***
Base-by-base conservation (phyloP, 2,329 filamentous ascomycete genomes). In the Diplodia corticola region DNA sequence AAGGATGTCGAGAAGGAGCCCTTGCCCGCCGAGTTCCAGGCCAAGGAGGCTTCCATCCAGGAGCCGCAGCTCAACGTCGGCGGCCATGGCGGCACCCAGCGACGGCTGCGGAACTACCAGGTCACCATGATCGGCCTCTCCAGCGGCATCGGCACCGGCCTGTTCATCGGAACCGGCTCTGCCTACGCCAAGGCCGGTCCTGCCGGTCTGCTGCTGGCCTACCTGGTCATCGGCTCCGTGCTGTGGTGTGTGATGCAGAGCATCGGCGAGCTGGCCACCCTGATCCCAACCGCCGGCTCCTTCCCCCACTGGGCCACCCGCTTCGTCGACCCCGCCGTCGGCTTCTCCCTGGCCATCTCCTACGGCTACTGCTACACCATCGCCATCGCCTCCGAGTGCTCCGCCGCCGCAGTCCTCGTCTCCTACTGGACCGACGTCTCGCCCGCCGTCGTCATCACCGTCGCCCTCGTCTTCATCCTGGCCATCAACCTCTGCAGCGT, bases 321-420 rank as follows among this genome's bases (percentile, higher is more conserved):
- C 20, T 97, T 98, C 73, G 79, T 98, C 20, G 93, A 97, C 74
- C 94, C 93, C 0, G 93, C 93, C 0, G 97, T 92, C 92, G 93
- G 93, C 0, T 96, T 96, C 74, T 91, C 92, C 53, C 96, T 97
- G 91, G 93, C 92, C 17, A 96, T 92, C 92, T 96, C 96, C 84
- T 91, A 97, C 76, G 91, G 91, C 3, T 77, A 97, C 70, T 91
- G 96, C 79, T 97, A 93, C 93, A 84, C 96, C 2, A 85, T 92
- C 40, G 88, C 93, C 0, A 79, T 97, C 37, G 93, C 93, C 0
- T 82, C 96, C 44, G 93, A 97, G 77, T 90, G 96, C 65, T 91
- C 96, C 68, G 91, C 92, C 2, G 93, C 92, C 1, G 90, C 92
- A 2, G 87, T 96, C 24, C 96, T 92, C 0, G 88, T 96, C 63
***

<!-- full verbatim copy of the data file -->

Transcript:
Base-by-base conservation (phyloP, 2,329 filamentous ascomycete genomes). In the Diplodia corticola region DNA sequence AAGGATGTCGAGAAGGAGCCCTTGCCCGCCGAGTTCCAGGCCAAGGAGGCTTCCATCCAGGAGCCGCAGCTCAACGTCGGCGGCCATGGCGGCACCCAGCGACGGCTGCGGAACTACCAGGTCACCATGATCGGCCTCTCCAGCGGCATCGGCACCGGCCTGTTCATCGGAACCGGCTCTGCCTACGCCAAGGCCGGTCCTGCCGGTCTGCTGCTGGCCTACCTGGTCATCGGCTCCGTGCTGTGGTGTGTGATGCAGAGCATCGGCGAGCTGGCCACCCTGATCCCAACCGCCGGCTCCTTCCCCCACTGGGCCACCCGCTTCGTCGACCCCGCCGTCGGCTTCTCCCTGGCCATCTCCTACGGCTACTGCTACACCATCGCCATCGCCTCCGAGTGCTCCGCCGCCGCAGTCCTCGTCTCCTACTGGACCGACGTCTCGCCCGCCGTCGTCATCACCGTCGCCCTCGTCTTCATCCTGGCCATCAACCTCTGCAGCGT, bases 321-420 rank as follows among this genome's bases (percentile, higher is more conserved):
- C 20, T 97, T 98, C 73, G 79, T 98, C 20, G 93, A 97, C 74
- C 94, C 93, C 0, G 93, C 93, C 0, G 97, T 92, C 92, G 93
- G 93, C 0, T 96, T 96, C 74, T 91, C 92, C 53, C 96, T 97
- G 91, G 93, C 92, C 17, A 96, T 92, C 92, T 96, C 96, C 84
- T 91, A 97, C 76, G 91, G 91, C 3, T 77, A 97, C 70, T 91
- G 96, C 79, T 97, A 93, C 93, A 84, C 96, C 2, A 85, T 92
- C 40, G 88, C 93, C 0, A 79, T 97, C 37, G 93, C 93, C 0
- T 82, C 96, C 44, G 93, A 97, G 77, T 90, G 96, C 65, T 91
- C 96, C 68, G 91, C 92, C 2, G 93, C 92, C 1, G 90, C 92
- A 2, G 87, T 96, C 24, C 96, T 92, C 0, G 88, T 96, C 63